Terrazzo workers and finishers, also known as terrazzo masons, create decorative walkways, floors, patios, and panels. Much of the preliminary work of pouring, leveling, and finishing concrete for terrazzo is similar to that of cement masons. Epoxy terrazzo requires less base preparation and is significantly thinner when completed. Terrazzo workers create decorative finishes by blending fine marble chips into the epoxy, resin, or cement, which is often colored. Once the terrazzo is thoroughly set, workers correct any depressions or imperfections with a grinder to create a smooth, uniform finish. Terrazzo workers also install decorative toppings or polishing compounds to new or existing concrete.
Masonry workers hold about 302,100 jobs. Employment in the detailed occupations that make up masonry workers is distributed as follows:
|Cement masons and concrete finishers||200,400|
|Brickmasons and blockmasons||81,900|
|Terrazzo workers and finishers||3,000|
The largest employers of masonry workers are as follows:
|Poured concrete foundation and structure contractors||27%|
|Construction of buildings||11%|
|Heavy and civil engineering construction||7%|
As with many other construction occupations, the work is fast-paced and strenuous. Masons often lift heavy materials and stand, kneel, and bend for long periods. The work, either indoors or outdoors, may be in areas that are muddy, dusty, or dirty. Inclement weather can affect masonry work, but some masonry work, such as setting up floors, may not be affected.
Brickmasons and blockmasons risk injury on the job. Cuts are common, as are injuries occurring from falls and being struck by objects. To avoid injury, workers wear protective gear such as hardhats, safety glasses, high-visibility vests, and harnesses and other apparel to prevent falls.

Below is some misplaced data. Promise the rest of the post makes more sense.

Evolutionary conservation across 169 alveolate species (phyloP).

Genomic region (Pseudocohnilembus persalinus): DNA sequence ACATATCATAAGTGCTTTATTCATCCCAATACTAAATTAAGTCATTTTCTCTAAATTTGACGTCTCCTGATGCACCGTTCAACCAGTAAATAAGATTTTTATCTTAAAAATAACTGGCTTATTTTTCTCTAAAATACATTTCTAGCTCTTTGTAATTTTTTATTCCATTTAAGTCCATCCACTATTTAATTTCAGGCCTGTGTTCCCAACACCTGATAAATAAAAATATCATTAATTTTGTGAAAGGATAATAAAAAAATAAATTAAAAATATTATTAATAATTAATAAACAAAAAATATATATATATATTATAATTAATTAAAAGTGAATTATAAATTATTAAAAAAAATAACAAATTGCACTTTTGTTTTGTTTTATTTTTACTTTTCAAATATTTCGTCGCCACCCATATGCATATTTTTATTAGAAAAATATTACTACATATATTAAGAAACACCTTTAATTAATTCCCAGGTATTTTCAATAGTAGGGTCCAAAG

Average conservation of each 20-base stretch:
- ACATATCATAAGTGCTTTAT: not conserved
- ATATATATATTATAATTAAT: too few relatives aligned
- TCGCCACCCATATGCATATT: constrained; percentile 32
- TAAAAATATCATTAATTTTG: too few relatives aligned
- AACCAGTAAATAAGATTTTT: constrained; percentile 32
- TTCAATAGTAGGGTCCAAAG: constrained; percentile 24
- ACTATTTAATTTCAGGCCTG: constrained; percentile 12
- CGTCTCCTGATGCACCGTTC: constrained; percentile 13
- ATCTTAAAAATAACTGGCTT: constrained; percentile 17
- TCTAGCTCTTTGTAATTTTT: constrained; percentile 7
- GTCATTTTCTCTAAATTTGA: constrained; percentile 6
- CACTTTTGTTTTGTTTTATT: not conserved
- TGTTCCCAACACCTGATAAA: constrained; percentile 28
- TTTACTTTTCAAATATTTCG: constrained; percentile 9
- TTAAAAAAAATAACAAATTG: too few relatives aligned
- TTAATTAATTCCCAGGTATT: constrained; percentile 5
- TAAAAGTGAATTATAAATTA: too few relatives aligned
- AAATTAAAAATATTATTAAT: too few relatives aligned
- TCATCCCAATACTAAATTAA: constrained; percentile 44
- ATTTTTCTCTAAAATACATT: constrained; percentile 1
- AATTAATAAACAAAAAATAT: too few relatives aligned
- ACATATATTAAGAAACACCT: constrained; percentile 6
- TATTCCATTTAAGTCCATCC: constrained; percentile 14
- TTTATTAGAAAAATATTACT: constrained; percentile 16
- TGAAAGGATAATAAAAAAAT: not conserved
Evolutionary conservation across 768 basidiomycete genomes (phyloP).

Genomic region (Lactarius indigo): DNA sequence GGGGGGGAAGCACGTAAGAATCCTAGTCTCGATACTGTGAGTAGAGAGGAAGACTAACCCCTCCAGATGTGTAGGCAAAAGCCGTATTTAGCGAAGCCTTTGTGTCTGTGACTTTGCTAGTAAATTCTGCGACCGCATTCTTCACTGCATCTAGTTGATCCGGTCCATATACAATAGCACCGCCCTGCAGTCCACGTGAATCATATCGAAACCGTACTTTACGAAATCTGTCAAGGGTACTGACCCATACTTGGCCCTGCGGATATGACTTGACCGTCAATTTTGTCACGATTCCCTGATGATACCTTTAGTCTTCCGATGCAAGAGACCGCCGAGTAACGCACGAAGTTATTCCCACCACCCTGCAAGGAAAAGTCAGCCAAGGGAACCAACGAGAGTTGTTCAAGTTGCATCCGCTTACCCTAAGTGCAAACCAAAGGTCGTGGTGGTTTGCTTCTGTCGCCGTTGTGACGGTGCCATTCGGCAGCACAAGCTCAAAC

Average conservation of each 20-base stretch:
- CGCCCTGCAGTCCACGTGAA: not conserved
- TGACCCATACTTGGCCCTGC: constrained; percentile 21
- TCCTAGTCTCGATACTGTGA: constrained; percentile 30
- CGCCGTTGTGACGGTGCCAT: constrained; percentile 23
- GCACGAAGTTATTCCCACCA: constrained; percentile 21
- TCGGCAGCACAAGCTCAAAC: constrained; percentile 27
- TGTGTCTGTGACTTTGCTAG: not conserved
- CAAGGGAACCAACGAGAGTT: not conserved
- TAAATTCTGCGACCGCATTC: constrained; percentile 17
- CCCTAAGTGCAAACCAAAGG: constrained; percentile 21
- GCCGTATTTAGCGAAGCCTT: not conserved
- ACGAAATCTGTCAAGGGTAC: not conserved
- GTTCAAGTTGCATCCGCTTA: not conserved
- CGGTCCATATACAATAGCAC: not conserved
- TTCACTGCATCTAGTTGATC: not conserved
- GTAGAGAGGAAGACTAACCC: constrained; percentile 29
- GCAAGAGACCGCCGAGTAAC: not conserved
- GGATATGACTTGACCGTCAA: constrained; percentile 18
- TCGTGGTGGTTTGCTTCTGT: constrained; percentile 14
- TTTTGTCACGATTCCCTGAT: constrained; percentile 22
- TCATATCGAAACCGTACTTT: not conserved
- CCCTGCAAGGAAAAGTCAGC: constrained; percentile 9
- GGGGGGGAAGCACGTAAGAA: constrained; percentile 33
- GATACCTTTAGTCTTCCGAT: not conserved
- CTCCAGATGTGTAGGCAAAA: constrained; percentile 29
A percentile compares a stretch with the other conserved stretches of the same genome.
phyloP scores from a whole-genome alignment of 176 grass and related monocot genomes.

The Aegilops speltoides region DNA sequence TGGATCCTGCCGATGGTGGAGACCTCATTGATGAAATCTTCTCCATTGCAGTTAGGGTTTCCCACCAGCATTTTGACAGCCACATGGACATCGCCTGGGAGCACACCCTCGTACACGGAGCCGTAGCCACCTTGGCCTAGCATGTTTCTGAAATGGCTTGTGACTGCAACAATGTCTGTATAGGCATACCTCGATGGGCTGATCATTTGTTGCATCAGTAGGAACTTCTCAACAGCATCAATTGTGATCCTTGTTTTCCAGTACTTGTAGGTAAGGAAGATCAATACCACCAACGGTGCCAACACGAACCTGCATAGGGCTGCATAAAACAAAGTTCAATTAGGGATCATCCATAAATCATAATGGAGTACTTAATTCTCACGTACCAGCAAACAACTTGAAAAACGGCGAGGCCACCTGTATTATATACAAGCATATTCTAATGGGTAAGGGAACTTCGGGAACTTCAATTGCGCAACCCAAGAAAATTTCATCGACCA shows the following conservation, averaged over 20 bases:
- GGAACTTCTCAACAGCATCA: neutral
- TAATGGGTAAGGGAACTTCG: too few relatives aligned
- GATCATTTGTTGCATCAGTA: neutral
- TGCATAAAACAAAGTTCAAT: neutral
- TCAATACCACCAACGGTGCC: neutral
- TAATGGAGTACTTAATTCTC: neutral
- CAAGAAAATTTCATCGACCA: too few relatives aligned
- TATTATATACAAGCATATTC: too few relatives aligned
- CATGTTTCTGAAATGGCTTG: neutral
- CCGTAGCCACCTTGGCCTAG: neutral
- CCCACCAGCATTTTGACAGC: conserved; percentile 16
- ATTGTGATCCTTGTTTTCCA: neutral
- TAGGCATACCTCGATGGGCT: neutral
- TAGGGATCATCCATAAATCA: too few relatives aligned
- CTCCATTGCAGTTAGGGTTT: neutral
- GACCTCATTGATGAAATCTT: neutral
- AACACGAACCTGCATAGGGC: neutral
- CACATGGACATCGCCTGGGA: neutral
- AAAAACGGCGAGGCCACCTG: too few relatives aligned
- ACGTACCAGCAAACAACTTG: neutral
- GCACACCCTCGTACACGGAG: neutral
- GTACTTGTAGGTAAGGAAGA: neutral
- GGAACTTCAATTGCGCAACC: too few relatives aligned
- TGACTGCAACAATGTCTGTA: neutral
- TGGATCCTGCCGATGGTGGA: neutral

Most masons work full time, and some work overtime to meet construction deadlines. Masons work mostly outdoors, so inclement weather may affect their schedules. Terrazzo masons may need to work hours that differ from a regular business schedule, to avoid disrupting normal operations.
Get the education you need: Find schools for Masonry Workers near you!
Most masons have a high school diploma or equivalent and learn either through an apprenticeship program or on the job.
A high school diploma or equivalent is typically required for most masons.
Many technical schools offer programs in masonry. These programs operate both independently and in conjunction with apprenticeship training. Some people take courses before being hired, and some take them later as part of on-the-job training.
Most masons learn the trade through apprenticeships and on the job, working with experienced masons.
Several groups, including unions and contractor associations, sponsor apprenticeship programs. Apprentices learn construction basics, such as blueprint reading; mathematics for measurement; building code requirements; and safety and first-aid practices. After completing an apprenticeship program, masons are considered journey workers and are able to perform tasks on their own.
The Home Builders Institute and the International Masonry Institute offer pre-apprenticeship training programs for eight construction trades, including masonry.
Some workers start out working as construction laborers and helpers before becoming a mason.
Color vision. Terrazzo workers need to be able to distinguish between small variations in color when setting terrazzo patterns in order to produce the best looking finish.